Tribe wants say in Vermont Yankee sale


VERNON — A Native American tribe is seeking a role in the proposed sale of Vermont Yankee, citing the importance of the land that hosts the shut-down nuclear plant.

The Windham County-based Elnu Abenaki Tribe has filed a motion to intervene in the state Public Service Board's review of the plant's purchase by NorthStar Group Services, a New York-based decommissioning company.

Rich Holschuh, a Brattleboro resident and Native American activist who filed the motion on behalf of the tribe, said it's an attempt to better understand NorthStar's plans.

"This is not a combative move," Holschuh said. "This is an effort to raise awareness and say, 'We're here, and we care.'"

Vermont Yankee owner Entergy, which stopped producing power at the Vernon plant in December 2014, wants to sell the plant to NorthStar by the end of 2018. NorthStar has promised to clean up the site by the end of 2030, decades earlier than Entergy had planned.

The deal could bring economic and environmental benefits to the area, but it also has raised questions about NorthStar's expertise and financial wherewithal. Those are issues that will be explored as the federal Nuclear Regulatory Commission and the Vermont Public Service Board review the proposed sale.

Eight entities - representing the public, private and nonprofit sectors - filed requests to intervene in the Public Service Board process by the March 1 deadline. Intervention does not necessarily signal opposition, but rather a desire to become a formal party to the state's review.

The Abenaki motion was filed six days after the state's deadline. It's not yet clear whether that will affect the Public Service Board's decision to accept or reject the tribe's request.

Holschuh said he learned about the deadline - and the ramifications of the Public Service Board's review - after reading media reports last week. He consulted with the tribe and decided to file a motion for intervention.

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"It doesn't hurt to try," he said. "If you don't say anything, nobody knows you exist. Nobody knows you care."

Holschuh has Native American heritage and is a member of the Vermont Commission on Native American Affairs. Last year, he was involved in local and statewide efforts to observe Indigenous People's Day in lieu of Columbus Day.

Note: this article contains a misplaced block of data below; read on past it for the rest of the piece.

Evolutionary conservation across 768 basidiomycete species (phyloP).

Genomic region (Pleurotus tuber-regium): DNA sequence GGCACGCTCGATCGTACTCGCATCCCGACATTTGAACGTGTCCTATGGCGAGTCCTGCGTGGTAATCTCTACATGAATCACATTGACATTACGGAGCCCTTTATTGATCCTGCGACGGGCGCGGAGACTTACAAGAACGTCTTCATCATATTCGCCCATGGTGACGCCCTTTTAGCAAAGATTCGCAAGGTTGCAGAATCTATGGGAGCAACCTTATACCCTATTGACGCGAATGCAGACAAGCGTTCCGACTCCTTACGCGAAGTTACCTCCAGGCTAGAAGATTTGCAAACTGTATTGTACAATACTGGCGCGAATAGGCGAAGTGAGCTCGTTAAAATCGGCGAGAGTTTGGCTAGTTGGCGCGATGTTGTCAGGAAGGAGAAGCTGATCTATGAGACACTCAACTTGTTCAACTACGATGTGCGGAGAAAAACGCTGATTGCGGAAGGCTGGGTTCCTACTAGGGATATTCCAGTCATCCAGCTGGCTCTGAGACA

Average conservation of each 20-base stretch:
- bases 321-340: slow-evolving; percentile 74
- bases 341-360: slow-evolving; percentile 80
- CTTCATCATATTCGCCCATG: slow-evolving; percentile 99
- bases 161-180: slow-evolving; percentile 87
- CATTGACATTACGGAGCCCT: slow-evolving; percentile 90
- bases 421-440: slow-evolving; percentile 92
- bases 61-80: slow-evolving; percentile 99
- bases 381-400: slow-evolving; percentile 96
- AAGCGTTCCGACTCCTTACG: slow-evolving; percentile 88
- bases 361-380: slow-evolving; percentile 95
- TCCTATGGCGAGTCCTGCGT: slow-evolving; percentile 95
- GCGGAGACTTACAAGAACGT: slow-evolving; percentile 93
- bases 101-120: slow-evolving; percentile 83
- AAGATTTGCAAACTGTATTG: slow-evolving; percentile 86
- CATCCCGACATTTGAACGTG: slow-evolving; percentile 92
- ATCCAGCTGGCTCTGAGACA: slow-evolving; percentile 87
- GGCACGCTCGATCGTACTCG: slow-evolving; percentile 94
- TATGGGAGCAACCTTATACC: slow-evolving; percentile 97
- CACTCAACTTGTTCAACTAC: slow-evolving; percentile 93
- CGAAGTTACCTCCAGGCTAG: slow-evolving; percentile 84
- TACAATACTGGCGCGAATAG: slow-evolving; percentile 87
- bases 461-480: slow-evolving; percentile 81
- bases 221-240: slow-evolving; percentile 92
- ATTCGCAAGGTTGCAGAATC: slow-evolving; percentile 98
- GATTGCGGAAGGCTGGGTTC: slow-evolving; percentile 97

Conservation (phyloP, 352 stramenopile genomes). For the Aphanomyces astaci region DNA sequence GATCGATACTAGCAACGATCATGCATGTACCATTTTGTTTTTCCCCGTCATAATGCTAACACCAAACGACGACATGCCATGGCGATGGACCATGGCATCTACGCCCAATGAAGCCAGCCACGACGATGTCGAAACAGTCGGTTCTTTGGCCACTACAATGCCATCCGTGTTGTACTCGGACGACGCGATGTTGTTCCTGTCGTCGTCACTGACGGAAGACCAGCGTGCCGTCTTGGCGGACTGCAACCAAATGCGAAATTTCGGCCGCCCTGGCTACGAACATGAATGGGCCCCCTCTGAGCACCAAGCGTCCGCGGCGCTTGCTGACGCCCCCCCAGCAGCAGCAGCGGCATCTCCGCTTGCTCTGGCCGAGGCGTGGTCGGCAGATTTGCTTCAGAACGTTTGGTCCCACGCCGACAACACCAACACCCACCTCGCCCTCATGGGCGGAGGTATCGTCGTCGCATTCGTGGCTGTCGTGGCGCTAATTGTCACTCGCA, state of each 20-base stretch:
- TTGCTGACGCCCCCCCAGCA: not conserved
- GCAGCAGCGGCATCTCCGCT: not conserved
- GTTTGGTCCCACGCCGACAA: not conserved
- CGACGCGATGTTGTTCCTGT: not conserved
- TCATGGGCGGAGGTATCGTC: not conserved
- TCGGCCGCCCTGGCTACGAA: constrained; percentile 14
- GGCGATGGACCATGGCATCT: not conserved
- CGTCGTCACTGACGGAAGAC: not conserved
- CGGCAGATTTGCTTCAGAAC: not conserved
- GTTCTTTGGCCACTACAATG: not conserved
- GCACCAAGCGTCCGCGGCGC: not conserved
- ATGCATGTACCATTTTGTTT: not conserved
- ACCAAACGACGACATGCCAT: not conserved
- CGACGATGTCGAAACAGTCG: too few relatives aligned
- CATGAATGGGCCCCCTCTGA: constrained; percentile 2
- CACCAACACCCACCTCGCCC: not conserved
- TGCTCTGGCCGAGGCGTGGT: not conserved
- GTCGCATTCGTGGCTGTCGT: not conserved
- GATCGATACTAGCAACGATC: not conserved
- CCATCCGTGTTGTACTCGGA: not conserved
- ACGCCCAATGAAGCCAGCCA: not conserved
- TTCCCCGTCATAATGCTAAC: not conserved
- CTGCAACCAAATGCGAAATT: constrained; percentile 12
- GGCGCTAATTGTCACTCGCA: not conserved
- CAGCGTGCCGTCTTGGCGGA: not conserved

Holschuh is not a member of the Elnu Abenaki, but he said he's serving as a liaison to the tribe in this matter.

The motion for intervention says the tribe - which has been officially recognized by the state - maintains "vested interests in public proceedings within traditional homelands under federal law."

The "area of effect" of the Vermont Yankee project "lies directly upon historically documented and culturally significant homelands," the tribe contends.

The Great Bend area of the Connecticut River, which Holschuh said includes Vermont Yankee and the Vernon hydroelectric dam, is "highly sensitive for burials, settlement and activity sites and remains a contemporaneous, culturally significant ceremonial site," the motion says.

Holschuh said the tribal importance of the area is not a matter of speculation, though he acknowledged that it's "hard to know exactly what's on the site until it is seen or discovered." He said there were burial sites uncovered during construction of the nearby hydroelectric dam, and the area was used for Native American fishing and settlement.

"One of the best-documented Abenaki village sites is right over the (New Hampshire) border in Hinsdale," Holschuh said. "The plant looks right at it."

At this point, Holschuh said the tribe isn't asking for a certain type of site restoration or reuse at Vermont Yankee. "There is no agenda," he said. "There is simply a curiosity to know more."

Mike Faher reports for the Reformer, VTDigger, and The Commons. He can be contacted at


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